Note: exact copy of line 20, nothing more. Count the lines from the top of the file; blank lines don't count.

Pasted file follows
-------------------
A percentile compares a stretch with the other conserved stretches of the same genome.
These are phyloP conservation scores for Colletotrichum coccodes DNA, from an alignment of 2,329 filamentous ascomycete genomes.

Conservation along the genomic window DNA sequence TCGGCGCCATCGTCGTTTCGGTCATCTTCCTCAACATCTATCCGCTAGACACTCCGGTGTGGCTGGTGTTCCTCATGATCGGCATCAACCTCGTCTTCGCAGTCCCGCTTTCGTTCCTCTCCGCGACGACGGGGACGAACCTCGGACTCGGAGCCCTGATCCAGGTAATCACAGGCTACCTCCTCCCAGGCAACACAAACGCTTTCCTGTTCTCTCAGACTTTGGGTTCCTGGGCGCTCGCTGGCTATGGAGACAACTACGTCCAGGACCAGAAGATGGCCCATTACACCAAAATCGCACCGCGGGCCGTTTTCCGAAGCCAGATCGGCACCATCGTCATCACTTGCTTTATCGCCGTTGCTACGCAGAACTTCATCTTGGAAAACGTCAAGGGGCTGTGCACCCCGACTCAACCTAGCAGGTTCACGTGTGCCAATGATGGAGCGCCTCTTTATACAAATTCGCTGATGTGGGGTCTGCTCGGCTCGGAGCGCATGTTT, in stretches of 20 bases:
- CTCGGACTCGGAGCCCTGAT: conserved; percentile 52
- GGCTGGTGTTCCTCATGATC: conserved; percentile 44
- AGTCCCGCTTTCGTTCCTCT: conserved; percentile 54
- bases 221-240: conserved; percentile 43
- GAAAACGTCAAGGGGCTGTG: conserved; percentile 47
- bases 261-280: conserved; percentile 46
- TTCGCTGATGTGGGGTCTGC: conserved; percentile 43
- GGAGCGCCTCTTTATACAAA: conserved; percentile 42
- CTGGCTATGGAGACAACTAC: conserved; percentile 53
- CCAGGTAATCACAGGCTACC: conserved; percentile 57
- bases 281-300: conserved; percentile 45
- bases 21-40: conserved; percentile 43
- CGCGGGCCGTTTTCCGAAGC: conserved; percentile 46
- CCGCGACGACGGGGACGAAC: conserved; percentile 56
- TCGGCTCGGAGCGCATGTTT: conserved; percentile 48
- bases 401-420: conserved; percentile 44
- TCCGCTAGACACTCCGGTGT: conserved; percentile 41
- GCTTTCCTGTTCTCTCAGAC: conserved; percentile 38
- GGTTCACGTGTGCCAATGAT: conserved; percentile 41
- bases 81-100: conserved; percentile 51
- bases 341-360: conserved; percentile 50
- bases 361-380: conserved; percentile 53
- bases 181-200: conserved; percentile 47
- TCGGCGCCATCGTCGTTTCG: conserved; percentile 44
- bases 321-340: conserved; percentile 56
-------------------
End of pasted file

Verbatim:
- TCCGCTAGACACTCCGGTGT: conserved; percentile 41